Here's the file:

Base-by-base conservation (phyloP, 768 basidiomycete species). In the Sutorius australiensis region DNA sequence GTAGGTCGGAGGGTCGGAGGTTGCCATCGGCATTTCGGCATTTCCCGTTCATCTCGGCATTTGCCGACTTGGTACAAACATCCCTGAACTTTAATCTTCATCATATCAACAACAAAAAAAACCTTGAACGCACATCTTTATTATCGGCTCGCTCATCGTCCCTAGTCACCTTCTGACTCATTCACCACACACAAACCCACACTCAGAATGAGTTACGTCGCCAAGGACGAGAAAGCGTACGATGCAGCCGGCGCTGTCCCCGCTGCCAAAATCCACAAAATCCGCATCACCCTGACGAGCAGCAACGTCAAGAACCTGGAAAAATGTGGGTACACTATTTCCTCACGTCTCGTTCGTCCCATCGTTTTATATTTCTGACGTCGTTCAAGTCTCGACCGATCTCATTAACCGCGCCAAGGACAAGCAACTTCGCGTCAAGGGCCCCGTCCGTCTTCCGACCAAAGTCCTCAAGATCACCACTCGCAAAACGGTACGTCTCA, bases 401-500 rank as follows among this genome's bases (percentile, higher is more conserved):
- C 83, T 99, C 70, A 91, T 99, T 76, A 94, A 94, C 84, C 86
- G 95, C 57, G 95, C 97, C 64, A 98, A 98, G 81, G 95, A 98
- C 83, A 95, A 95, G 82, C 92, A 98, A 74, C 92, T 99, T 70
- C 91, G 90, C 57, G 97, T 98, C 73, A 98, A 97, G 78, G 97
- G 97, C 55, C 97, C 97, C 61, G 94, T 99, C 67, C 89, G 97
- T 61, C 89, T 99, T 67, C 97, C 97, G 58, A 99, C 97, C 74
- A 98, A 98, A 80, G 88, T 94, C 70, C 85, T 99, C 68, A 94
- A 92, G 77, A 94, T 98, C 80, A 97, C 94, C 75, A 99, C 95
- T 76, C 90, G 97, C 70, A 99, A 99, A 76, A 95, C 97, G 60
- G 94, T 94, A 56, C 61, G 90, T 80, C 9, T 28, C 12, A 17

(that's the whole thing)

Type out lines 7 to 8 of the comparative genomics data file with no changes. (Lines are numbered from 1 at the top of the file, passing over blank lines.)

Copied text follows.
- T 61, C 89, T 99, T 67, C 97, C 97, G 58, A 99, C 97, C 74
- A 98, A 98, A 80, G 88, T 94, C 70, C 85, T 99, C 68, A 94